The issue for instructors is that the learning management system does not provide a way to reduce the size and weight of the image prior to placing it in a course. It does not allow you to change the “visual appearance” of an image by resizing how the image looks, but this DOES NOT reduce how much space the image takes up in your course or how long it takes a student on their computer or mobile device to see the image.
The good news is that almost every computer comes with a software that will help you change the size and weight of images before you place them in the course. In most cases, once you are in the software reducing the size of the images automatically reduces how much drive space they takes up. Below we will provide a few links to helpful how-tos on the Internet, but you can always google the topic and find what works for you.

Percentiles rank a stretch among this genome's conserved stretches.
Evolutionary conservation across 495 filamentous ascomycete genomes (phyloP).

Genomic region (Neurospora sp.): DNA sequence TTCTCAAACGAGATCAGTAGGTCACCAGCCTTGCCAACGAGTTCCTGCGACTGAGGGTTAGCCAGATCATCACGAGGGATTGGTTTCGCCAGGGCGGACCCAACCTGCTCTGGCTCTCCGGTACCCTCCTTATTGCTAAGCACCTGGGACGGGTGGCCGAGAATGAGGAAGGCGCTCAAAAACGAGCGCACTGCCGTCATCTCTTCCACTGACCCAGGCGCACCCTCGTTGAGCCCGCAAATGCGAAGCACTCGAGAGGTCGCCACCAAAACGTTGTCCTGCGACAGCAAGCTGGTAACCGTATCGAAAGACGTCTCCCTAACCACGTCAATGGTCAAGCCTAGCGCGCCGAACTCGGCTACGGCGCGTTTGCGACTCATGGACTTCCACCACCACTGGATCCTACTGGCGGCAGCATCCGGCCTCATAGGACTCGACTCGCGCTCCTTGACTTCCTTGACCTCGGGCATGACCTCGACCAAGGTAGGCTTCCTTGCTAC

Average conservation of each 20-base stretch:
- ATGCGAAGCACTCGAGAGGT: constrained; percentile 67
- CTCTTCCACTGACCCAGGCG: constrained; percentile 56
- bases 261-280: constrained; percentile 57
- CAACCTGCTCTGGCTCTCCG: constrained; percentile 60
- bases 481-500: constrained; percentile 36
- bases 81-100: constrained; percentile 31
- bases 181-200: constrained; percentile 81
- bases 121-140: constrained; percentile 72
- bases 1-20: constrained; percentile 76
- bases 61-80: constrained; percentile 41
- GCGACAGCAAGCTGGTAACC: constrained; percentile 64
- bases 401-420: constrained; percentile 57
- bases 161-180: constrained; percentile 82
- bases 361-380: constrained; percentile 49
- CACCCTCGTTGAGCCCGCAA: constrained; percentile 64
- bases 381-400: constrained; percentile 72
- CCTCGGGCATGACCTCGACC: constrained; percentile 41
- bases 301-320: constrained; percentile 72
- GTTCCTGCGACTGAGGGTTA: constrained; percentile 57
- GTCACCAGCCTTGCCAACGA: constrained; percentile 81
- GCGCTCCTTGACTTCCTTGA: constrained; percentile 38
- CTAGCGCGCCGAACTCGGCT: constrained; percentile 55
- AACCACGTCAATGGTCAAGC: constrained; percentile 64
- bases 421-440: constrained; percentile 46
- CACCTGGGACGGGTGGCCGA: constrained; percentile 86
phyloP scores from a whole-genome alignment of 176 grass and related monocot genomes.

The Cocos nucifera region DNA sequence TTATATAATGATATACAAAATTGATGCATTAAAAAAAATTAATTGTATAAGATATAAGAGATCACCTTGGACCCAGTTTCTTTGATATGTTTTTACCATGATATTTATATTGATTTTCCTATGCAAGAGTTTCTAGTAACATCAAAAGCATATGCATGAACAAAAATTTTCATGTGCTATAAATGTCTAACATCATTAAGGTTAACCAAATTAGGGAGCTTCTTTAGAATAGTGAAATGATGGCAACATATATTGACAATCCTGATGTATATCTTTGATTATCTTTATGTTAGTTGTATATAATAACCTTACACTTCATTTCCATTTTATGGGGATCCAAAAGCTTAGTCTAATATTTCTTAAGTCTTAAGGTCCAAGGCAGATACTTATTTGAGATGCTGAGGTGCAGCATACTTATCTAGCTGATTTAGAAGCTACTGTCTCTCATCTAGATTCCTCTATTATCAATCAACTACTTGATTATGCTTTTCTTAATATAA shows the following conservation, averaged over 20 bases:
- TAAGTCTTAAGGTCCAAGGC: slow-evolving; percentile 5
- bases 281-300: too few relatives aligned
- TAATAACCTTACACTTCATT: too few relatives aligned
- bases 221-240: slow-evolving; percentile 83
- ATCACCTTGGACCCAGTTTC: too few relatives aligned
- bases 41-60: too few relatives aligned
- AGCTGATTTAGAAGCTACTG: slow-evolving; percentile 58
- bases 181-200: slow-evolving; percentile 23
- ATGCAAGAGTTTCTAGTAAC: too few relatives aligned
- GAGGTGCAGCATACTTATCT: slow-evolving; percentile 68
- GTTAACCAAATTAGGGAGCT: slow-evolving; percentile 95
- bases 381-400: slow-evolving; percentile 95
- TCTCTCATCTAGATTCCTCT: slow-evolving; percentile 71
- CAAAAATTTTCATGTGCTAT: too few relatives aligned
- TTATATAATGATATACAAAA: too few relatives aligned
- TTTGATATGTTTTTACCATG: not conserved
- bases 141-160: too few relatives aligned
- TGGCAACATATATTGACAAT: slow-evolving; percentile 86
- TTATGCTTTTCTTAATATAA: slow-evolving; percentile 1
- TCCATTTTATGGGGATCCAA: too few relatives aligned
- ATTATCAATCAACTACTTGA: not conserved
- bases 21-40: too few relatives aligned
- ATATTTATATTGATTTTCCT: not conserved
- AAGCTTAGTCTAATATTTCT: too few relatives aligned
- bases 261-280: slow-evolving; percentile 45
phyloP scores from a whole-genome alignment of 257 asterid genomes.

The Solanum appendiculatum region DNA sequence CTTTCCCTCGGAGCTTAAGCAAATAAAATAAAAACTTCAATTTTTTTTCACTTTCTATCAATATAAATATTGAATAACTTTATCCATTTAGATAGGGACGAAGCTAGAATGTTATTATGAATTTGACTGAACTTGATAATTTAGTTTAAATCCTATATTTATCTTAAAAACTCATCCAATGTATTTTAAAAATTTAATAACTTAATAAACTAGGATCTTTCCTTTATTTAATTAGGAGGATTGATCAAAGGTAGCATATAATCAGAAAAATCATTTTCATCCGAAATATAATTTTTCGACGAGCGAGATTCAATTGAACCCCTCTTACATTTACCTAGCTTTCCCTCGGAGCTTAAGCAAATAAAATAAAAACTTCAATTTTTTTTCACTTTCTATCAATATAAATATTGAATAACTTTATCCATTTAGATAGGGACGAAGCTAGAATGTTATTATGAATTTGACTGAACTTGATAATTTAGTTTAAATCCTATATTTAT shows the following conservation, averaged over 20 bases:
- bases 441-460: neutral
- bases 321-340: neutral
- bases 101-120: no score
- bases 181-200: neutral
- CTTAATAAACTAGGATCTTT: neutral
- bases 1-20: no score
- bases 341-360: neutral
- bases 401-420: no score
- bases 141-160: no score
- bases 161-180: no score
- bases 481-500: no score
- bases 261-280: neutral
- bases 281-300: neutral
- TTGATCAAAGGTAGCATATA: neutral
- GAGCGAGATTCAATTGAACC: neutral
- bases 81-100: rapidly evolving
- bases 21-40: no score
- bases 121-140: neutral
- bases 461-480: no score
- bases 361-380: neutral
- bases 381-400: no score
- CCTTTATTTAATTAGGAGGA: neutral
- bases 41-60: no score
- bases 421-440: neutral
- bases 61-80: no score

- Reducing Image Size in Microsoft Paint
- Reducing Image Size in Photoshop
- Reducing Image Size in Microsoft Word
- Reducing Image Size on a Mac
Step 4: Use streaming services and Internet links for videos rather than uploading them directly to your course.
One of the most effective ways to engage your students online is to employ videos along with learning activities throughout your course. Videos add another dimension to your course that connects with your students and can be viewed on whatever device they may be utilizing.
The best practice for how to leverage videos in your online course is to host them with a streaming service or link to videos already hosted elsewhere. Burdening your LMS with Gigs of video files will have a direct impact on your students, because the way they are hosted/loaded is not ideal for streaming on mobile devices or even computers. Also the more large files you add to your learning management system the more you can affect its performance.